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Gray hair, proud of it!

Gray hair is not really gray is it? It is usually well, white! So where did gray hair get the bad rap and why does gray hair dredge up negative thoughts of aging? My hair is white. What is known as “gray” can be anywhere from gray or yellow. Some people even have the “salt and pepper” look. But my hair is white. I like white, it is pretty.

I am gray. In fact, I am premature gray. Not a thing I can do about it either. I started the fight against gray in my twenties. Ever so slowly as it took over I did what any normal woman would do, I starting coloring it. At first this was not so bad. In fact, it was fun. It was like changing contact lens color, something to add to my looks like well, glasses or jewelry. But then what was a gradual process began accelerating in my thirties.

I was coloring my hair once a month then every three weeks then every two weeks. It was beginning to become a major chore and the fun was over. I didn’t like the hassle. Then I hit my forties and decided this is getting really old, I mean old! No not me, I mean coloring my hair. But I couldn’t give it up because peer pressure demanded I was too young to be gray so, I kept coloring.

Then an amazing thing happened. When I moved to Europe I noticed that women did not have the vanity issue about aging and coloring their hair. And in fact, women all over were coming into their own beginning to accept and embrace their age and so I decided to bite the bullet and stop coloring my hair. And oh man! It was pure white! Not gray, that denotes a bland color doesn’t it? But my hair is white. Really WHITE! and it is healthy.

The first couple of years it was white I didn’t think much of it except what a relief not to continue a bi-monthly ritual of coloring. But then a unique thing began to happen. People would walk up to me and ask to touch my hair. There I was in Brussels Belgium walking through the Grande Place and a Belgian lady would approach me and ask to touch my hair. “It is pretty” she said, “how do you make it like that?” All I could say was, “it is just natural”. I started feeling pretty good about my white hair then I came back to the United States and first on my list was to fit in again with a cut and a dye job! I went to a stylist who wouldn’t color my hair. She said, “Why would you want to do that, it is beautiful?” And so I didn’t think about it again for years then about 6 months ago I decided I need a change again and so off to another stylist. She went on about how pretty and healthy my hair was and “how do you keep it so healthy?”

And so I decided to keep it gray. Or should I say white. I am in my fifties so it is starting to fit me and when I started this blog, Gray Gaia, it felt right to keep it gray. There are some famous women who wear their white like Helen Mirren or Jamie Lee Curtis. Though I am not famous and just a regular gal who is living a regular life I do love my white hair!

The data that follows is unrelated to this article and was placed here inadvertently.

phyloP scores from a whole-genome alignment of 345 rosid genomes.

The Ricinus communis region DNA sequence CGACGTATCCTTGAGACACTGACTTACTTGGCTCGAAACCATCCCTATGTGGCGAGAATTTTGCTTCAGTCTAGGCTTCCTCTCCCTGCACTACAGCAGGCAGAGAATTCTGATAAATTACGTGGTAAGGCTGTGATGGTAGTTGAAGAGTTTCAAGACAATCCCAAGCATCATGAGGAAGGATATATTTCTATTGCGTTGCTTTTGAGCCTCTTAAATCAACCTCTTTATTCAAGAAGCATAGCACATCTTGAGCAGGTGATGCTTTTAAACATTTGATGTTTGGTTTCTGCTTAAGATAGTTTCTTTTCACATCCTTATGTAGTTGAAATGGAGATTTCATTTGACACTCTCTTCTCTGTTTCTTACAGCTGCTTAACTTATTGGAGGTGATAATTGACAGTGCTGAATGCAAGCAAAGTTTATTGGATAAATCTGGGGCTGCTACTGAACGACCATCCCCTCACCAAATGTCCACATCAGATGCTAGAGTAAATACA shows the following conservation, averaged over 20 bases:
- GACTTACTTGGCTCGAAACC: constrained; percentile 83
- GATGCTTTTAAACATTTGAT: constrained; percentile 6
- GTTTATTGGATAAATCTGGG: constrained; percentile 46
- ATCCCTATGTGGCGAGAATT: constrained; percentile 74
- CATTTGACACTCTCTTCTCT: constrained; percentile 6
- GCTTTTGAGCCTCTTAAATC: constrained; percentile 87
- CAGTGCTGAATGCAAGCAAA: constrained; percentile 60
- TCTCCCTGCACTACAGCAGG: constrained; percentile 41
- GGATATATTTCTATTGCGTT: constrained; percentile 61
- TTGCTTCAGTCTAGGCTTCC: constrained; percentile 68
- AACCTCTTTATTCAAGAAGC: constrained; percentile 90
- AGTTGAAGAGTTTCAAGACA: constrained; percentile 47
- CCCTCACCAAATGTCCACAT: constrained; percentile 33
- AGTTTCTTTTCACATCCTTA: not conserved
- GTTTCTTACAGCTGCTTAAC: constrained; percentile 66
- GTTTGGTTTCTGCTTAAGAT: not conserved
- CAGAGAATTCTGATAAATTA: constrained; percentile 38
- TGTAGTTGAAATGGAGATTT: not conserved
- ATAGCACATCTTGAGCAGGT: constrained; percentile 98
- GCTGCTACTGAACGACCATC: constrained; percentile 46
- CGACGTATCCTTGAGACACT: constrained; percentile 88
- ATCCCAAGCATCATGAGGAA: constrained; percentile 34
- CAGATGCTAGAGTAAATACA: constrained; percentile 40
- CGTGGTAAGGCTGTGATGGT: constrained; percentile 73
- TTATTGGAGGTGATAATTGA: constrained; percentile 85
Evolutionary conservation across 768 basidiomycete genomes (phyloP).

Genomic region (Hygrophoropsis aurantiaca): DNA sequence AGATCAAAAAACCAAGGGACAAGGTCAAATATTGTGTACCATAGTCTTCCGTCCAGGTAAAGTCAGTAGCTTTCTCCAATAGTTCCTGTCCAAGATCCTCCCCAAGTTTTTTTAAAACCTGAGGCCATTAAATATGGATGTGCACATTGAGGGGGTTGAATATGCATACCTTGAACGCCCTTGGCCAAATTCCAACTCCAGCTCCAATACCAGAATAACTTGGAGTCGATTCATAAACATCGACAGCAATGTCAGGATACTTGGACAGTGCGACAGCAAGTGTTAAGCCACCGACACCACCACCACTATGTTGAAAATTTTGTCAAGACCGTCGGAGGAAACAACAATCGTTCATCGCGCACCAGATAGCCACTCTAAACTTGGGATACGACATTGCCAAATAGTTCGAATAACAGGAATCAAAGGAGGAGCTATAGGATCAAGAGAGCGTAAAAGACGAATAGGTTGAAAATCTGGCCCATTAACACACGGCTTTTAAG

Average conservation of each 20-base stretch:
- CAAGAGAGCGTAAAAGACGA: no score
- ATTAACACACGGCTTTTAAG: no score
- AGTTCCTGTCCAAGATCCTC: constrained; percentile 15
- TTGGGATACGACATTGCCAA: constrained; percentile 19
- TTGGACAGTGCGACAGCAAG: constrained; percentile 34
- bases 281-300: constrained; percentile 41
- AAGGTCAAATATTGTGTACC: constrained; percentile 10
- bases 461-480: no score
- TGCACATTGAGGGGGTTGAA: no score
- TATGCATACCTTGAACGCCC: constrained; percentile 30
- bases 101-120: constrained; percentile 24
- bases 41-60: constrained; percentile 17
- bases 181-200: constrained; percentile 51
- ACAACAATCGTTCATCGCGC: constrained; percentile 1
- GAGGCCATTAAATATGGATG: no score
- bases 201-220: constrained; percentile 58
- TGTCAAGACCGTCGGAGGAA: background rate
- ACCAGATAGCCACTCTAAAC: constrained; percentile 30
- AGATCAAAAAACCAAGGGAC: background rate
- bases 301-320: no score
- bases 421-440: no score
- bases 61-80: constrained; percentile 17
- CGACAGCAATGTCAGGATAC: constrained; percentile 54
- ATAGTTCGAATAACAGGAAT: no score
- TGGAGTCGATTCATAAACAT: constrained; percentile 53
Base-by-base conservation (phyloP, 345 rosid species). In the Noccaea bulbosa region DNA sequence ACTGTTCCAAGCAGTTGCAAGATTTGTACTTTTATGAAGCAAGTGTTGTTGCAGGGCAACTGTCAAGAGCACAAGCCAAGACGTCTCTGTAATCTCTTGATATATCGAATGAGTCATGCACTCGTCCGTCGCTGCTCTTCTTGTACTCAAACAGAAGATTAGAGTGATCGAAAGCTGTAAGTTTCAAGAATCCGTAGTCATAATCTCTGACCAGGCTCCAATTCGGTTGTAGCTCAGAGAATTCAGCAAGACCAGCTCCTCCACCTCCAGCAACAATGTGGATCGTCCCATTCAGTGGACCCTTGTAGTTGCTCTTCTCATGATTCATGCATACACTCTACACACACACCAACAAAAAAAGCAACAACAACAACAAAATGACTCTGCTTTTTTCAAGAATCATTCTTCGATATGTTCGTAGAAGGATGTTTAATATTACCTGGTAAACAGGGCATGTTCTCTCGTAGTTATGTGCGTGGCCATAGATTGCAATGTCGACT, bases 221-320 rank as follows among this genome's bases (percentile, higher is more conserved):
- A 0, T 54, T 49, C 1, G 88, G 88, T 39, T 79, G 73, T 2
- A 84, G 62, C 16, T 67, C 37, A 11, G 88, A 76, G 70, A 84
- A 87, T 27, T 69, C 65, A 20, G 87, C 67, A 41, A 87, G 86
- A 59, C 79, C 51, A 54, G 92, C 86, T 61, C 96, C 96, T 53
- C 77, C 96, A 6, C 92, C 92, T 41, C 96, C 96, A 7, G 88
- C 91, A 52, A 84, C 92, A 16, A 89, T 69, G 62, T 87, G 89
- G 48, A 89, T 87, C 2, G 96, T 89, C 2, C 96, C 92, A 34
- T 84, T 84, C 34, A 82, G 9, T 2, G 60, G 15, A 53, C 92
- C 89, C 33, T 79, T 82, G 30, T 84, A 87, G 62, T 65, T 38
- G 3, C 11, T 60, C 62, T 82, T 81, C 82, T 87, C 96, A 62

Bling is that showy display of one’s means of living.  It’s a way of saying “Hey I am successful!” or “This is who I am!”  The older we get, however, the more we start to realize that having lots of shiny jewelry (or other material things) isn’t what makes the woman (or man).  We spend time from the ages of 13-19 in puberty then ages 20 to 40 finding our way–defining ourselves with our education, our career, and our possessions.  After age 40 we start to realize that we have only made it halfway, and there is still a lot more living to do.  By this time we’ve learned a few lessons, gained some success, and have reached a point that we redefine our motivations.  So naturally, our definition of “Bling” changes as well.

My Bling is my gray hair.

You can start to  get your crowning glory of gray at any age.  Personally, I started going gray in my 20’s. I tried unsuccessfully to cover it up for years, but by the time I was in my 40’s I realized it was just too damn much work. So I gave up dying it and spent the better part of a year watching my gray roots overtake my auburn-dyed locks.

Contrary to what I expected, I experienced a huge emotional release.  No longer was I wasting my hard earned money on two to three dye jobs a month, but I also found that dying my hair made me feel like I was hiding my real self.   To this day, I am not sure what I thought covering my gray was suppose to do for me; but what I do know now is what NOT covering my gray has done.

My Bling is out there for all to see–brilliant, true, and wise.  I am making the statement: I am here! Baby Boomer in full view enjoying this period of life!  And man, do I love gray hair. It is the prettiest color I have ever had. I have had people come up to me in a crowd and ask if they can touch it.

So the next time you baby boomers see someone wearing all that Bling point to your head say, like I do, I am Baby Boomer, hear me roar here is my Bling and it is both mine–and free (in more way than one).

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